As city streets bustled around her, Renee Lee stood on the sidewalk, hands shoved into the pockets of an oversize La Salle College High School sweatshirt, waiting for her son to finish the SAT.
On a stressful day for many students and parents, Lee was calm, unfazed by the competitive college admissions process or the cheating and bribery scandal that captured national attention since her son, La Salle junior Tyler Wood, last took the test.
“I think the whole playing field isn’t level," Lee, of Germantown, said with a shrug Saturday. “If a couple rich parents throw some money at colleges, it doesn’t really surprise me."
A few minutes later, Wood walked out of the testing center at John W. Hallahan Catholic Girls’ High School, breathing a sigh of relief. The test went well, he said, but he’ll probably take it again — for the fourth and final time.
As for the allegations of cheating in college admissions, the 16-year-old said: “It was more pointing out the obvious, so it doesn’t really change my perspective.”
Saturday marked the first time since the scandal rocked academia in March that hundreds of thousands of students across the country woke up early, sharpened their No. 2 pencils, and crammed into classrooms to take the SAT. Of last year’s high school graduates, more than two million had taken the test nationally, marking the largest number of students in a single class to ever sit for the exam.
Most colleges still require applicants to take the SAT, a multiple-choice exam administered several times a year by the College Board, or the ACT, its faster-paced counterpart. While the SAT or ACT is only one part of a student’s application, a poor score can make it more difficult for students to get into elite universities. But the admissions scandal has renewed debate about the fairness of standardized tests and whether more colleges should join the hundreds that no longer require an SAT or ACT score for admission.
In “Operation Varsity Blues," the largest admissions bribery case in U.S. history, high-powered people, including actresses Felicity Huffman and Lori Loughlin, paid top dollar ($500,000 in Loughlin’s case, authorities say) to get their children into elite schools. Last month, a former private-school administrator pleaded guilty to cheating on more than 25 SAT tests, admitting to taking exams for some students and correcting the answers for others in exchange for more than $200,000.
At dozens of test centers in Philadelphia and its suburbs Saturday, teens worked to get into college the honest way, spending more than three hours toiling over the SAT.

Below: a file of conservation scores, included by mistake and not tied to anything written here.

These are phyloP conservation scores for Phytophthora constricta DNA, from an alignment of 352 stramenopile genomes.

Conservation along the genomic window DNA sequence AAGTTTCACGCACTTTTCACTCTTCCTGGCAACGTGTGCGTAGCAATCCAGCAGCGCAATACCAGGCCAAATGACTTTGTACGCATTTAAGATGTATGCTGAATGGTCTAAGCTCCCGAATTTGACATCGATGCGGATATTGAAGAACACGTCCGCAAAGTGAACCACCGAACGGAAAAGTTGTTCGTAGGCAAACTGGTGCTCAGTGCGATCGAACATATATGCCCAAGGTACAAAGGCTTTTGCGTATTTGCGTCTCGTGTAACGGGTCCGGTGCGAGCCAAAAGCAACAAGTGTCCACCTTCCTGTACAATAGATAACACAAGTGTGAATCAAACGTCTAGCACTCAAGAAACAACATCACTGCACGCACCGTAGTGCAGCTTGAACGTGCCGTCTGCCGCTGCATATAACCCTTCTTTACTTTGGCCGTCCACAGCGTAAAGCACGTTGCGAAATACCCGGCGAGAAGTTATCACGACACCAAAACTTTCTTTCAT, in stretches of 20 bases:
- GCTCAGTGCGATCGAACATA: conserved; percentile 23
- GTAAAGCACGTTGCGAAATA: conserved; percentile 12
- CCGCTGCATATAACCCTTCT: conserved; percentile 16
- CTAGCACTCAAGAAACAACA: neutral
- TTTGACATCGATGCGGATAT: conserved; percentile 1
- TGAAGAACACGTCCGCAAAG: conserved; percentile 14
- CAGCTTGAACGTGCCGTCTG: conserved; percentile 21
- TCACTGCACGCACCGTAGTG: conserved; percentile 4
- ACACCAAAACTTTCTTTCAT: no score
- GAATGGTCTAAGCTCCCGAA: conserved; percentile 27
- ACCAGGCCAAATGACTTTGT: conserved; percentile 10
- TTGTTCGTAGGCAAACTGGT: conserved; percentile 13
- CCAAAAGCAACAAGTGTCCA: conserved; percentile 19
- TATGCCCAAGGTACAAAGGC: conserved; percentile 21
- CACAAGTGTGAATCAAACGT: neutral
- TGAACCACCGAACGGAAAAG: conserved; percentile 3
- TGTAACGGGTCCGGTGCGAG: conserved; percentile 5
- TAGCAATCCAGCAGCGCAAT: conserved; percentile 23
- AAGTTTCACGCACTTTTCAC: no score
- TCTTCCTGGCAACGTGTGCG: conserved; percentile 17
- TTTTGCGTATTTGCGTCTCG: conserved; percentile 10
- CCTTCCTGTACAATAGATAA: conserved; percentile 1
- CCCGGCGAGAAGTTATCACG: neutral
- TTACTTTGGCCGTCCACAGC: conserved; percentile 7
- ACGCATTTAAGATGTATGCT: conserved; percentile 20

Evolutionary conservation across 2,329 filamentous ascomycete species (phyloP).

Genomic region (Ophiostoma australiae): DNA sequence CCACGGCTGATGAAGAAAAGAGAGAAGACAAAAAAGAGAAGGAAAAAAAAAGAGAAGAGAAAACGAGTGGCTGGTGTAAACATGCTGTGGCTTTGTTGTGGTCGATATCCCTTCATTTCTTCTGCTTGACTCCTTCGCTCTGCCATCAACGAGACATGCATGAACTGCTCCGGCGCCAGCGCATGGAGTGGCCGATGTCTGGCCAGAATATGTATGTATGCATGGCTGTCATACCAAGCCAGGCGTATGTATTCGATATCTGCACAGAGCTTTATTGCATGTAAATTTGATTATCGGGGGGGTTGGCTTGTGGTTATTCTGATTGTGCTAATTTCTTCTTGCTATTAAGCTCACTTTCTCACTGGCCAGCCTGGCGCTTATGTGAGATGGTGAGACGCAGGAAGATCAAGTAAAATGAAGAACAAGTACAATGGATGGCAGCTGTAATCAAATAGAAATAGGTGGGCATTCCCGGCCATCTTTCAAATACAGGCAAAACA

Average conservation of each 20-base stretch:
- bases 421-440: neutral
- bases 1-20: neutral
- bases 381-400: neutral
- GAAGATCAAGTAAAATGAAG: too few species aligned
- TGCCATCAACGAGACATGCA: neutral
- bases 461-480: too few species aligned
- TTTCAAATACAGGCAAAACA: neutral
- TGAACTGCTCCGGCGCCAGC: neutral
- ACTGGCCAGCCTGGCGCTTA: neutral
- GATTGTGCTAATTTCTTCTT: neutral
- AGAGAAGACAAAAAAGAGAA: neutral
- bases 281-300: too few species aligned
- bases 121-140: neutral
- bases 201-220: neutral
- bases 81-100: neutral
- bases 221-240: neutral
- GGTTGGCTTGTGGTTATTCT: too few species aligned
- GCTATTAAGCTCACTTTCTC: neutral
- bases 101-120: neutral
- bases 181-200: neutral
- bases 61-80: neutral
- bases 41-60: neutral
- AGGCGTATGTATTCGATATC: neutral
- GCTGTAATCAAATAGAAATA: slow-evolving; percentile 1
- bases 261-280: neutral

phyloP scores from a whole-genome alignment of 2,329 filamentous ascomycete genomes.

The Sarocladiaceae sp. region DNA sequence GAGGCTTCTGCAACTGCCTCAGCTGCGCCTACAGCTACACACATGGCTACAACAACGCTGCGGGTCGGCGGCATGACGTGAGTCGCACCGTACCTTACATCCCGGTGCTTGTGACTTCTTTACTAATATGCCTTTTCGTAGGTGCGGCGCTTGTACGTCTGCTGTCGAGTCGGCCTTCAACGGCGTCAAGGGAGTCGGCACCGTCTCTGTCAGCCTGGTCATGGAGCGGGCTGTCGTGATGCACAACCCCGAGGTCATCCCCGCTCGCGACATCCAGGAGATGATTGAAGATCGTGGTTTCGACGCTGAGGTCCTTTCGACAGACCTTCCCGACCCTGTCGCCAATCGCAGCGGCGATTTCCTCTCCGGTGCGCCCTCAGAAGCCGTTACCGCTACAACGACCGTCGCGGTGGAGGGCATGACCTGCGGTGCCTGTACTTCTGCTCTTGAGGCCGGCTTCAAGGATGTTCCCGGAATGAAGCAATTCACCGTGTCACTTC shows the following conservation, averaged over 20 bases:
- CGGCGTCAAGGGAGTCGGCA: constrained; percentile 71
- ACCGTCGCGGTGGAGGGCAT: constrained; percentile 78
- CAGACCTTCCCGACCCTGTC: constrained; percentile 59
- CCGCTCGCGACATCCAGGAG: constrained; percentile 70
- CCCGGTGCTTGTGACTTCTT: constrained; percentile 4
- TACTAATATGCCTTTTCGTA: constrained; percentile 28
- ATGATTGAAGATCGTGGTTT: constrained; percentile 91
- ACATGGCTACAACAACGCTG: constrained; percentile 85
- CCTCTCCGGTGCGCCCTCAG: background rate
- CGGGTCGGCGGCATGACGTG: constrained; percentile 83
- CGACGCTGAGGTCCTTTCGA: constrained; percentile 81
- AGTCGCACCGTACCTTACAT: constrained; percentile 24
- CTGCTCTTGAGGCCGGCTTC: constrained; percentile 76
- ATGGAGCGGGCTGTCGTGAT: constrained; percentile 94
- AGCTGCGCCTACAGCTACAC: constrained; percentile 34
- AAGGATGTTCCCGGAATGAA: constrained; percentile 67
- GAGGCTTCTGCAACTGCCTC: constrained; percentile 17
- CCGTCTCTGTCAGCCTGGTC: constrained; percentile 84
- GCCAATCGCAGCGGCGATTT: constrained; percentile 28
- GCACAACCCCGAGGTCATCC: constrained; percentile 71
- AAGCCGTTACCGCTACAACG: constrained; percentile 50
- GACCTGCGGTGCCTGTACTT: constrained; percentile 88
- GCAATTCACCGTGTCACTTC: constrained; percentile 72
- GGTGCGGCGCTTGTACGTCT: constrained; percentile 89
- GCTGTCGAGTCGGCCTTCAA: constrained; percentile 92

Outside Hallahan’s testing center on 19th and Wood Streets near the Benjamin Franklin Parkway, parents like Lee tried to keep the day in perspective, and keep undue pressure off their kids.
When Tim Scally, of Roxborough, pulled up to the school, his daughter Grace said goodbye to her friends and hopped into the passenger seat of his SUV, saying the test had gone “all right."
For the last week, the Hallahan junior said, she had prepared with Khan Academy’s free online courses, nothing too time-consuming or expensive.
“As parents, we try not to stress her out over it,” Scally said. “There’s already anxiety for them. We just want her to do well.”
The college admissions scandal didn’t change that parenting approach at all. Since his own college days, he said, he’s had a feeling the admissions process wasn’t fair for every applicant.
“That’s nothing new," he said. “You kind of always know that there’s favoritism and nepotism and all that.”
“We pretty much told her: That’s the way the world works," he added.
For years, the standardized test has caused anxiety for both test-takers and parents, some of whom shell out thousands of dollars on prep courses for the SAT and the ACT.
Julia Taunay, director of enrollment and operations at Wayne-based Educational Services, said she hadn’t heard much about Operation Varsity Blues from Main Line parents or students seeking to enroll in their test prep services, which include SAT and ACT “summer boot camps” that run about $1,500. Sure, many clients are anxious about how their child will fare in the admissions process, she said, but they don’t seem any more worried due to the scandal.
Outside Hallahan, Deborah Stewart wasn’t worried as she waited for son Brandon, 17, to finish the SAT.
“I know he has to take the test, and we’re not paying for someone to take his test,” she said, monotone and matter-of-fact. “It’s just a test.”